This would work if the enemy could solely see the force through electronic means, Fursman said: “They’d see a much bigger signature over here, while we were tucked in behind terrain here waiting to begin the operation.”

But once the enemy has eyes on the robots conducting the breach, “the last thing I’m worried about is electronic signature,” Murray added.

What if an 80-ton robot dies in a ditch?

A less-than-ideal scenario for the Army would be for an 80-ton robot filling in a trench to die while it’s still breaching the obstacle. “Can you just bring in another one?” Murray said, mulling over the scenario. “You can’t. You only have one lane, you are not going to push it out of the way, so you are starting a new breach lane if that happens.”

Rotte said she and her unit are thinking about solutions. “How do I push it through the breach? How do I recover it? What’s the next step?” she said.

“We have come up with a couple of TTPs if we lose the robotics or if something happens,” like bringing in operators via Stryker vehicles to manually move the trucks through a breach, Rotte added. “But are there other options?”

One idea, she said, might be to send in more expendable vehicles that are easier to push out of the way and leave on the battlefield.

Murray brainstormed the use of smaller vehicles to perform certain tasks like detonating mines, or perhaps using M113 M113 armored personnel carriers. “We’ve got thousands and thousands of 113s that we could make robotic and that are completely expendable,” he said. “The more you can get to expendable assets to do this, the better off you are going to be.”

The robotic breach also triggers the debate over what the Army should procure and how those capabilities should be deployed: Should the Army send in high-tech, expensive and heavily armored optionally manned vehicles to conduct operations like breaches? Or can the service design robotic vehicles “that are a little bit more skeleton with all the breaching equipment so if it doesn’t make it, it doesn’t make it, and you just buy more for the redundancy factor?” Rotte wondered.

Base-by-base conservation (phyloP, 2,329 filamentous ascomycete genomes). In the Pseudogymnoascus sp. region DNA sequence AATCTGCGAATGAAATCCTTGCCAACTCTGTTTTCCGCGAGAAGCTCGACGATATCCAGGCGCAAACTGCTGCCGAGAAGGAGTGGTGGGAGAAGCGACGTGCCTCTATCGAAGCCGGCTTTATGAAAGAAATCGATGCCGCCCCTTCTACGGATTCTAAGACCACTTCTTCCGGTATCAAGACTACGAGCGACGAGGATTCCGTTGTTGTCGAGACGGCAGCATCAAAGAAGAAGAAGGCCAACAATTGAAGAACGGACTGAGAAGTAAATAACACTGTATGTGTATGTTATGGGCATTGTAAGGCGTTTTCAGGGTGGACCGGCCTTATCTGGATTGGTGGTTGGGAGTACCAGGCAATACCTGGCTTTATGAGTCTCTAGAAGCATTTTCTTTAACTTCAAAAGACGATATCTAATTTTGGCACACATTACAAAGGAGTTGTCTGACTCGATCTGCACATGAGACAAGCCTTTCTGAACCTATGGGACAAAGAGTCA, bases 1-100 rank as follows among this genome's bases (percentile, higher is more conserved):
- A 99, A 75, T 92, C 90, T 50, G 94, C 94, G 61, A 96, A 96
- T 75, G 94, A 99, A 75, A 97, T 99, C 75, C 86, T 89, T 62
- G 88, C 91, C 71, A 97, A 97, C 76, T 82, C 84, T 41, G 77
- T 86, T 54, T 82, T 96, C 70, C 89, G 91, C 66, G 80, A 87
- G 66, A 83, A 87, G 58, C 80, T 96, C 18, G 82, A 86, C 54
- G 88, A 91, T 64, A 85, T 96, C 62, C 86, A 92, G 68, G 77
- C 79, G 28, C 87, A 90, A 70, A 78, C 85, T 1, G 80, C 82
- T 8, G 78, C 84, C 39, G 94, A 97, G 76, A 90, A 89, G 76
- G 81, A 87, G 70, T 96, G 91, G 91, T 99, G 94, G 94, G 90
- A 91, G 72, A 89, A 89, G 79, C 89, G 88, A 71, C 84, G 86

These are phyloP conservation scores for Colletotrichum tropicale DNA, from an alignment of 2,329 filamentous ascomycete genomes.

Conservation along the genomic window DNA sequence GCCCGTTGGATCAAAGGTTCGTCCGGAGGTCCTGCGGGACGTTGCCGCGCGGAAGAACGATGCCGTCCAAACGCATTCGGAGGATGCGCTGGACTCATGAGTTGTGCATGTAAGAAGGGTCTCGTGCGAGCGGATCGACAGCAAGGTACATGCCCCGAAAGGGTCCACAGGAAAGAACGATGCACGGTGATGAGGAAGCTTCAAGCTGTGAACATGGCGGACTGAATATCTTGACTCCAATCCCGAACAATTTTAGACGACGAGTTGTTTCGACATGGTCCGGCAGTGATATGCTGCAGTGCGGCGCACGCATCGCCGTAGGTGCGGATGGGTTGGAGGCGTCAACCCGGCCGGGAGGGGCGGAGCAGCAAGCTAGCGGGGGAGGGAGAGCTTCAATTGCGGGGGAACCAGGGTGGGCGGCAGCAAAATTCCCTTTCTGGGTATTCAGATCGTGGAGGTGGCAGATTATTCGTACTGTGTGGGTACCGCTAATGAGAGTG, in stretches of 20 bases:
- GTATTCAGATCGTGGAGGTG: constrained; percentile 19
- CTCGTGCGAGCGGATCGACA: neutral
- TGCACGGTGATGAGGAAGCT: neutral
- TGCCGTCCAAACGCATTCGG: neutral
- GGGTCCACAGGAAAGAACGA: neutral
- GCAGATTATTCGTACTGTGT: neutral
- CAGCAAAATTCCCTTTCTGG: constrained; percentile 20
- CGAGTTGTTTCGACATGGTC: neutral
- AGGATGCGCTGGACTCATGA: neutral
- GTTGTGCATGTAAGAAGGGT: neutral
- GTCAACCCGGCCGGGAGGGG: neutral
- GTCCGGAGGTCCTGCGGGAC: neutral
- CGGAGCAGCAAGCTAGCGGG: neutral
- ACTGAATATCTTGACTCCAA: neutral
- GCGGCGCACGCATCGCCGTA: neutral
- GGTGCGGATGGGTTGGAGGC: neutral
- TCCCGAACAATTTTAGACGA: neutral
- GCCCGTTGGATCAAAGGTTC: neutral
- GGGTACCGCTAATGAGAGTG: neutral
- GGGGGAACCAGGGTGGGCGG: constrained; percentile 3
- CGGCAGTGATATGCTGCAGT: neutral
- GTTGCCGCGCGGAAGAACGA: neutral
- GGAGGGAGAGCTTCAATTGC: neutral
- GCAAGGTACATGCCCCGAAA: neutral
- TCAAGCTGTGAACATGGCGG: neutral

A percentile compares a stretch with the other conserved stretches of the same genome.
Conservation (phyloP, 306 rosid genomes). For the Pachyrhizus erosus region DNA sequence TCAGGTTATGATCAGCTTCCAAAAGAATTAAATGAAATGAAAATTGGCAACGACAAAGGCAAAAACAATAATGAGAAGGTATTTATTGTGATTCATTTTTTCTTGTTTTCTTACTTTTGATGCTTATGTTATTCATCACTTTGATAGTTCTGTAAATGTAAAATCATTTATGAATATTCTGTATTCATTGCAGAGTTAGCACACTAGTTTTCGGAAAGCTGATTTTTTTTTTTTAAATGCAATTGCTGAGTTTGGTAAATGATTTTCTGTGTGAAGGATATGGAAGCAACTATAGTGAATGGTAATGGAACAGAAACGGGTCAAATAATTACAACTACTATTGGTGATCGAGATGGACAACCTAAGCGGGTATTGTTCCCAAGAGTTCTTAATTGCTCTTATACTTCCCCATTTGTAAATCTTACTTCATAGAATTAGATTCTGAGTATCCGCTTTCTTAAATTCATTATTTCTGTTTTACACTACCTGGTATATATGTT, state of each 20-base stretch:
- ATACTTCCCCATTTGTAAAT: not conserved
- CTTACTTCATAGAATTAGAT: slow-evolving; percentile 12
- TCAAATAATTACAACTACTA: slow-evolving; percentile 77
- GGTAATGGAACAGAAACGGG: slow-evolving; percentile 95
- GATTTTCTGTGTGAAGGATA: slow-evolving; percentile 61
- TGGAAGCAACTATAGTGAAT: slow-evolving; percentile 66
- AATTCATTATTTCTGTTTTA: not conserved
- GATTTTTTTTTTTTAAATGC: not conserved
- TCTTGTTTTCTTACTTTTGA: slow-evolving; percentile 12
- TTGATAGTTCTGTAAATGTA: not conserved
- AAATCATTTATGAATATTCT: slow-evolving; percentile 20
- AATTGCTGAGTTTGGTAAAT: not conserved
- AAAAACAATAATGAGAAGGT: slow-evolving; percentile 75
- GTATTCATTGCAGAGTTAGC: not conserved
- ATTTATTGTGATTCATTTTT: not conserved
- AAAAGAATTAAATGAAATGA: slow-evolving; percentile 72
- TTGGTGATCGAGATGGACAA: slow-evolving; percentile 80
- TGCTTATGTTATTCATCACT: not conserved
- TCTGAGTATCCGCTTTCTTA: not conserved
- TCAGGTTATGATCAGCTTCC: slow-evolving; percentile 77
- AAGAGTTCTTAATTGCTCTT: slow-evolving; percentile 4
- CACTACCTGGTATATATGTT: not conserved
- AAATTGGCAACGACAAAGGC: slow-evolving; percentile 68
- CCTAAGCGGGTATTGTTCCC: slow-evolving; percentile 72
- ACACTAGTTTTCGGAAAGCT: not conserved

How much autonomy is ideal?

For most of the soldiers operating the robots, training began three weeks prior. Most operators said they were proficient in less than a few days. For simplicity purposes, the Army designed the control systems for the robots with Xbox controllers, with which a number of soldiers were already familiar.

Operators did observe latency when it came to the sensor and video feeds from cameras on the robots, but it was barely an issue. And the robots were not particularly difficult to maneuver, according to the operators.

However, Rotte’s team considered the level of autonomy that might be appropriate to remove some of the burden of manned crews. But for the purpose of the breach exercise, operators remained in the loop.

The Army will continue to add complexity in robotic operational exercises, according to Murray, as it figures out how to adopt capability into a modernized force, either through applications in the current fleet or in future vehicles.

Jen Judson is an award-winning journalist covering land warfare for Defense News. She has also worked for Politico and Inside Defense. She holds a Master of Science degree in journalism from Boston University and a Bachelor of Arts degree from Kenyon College.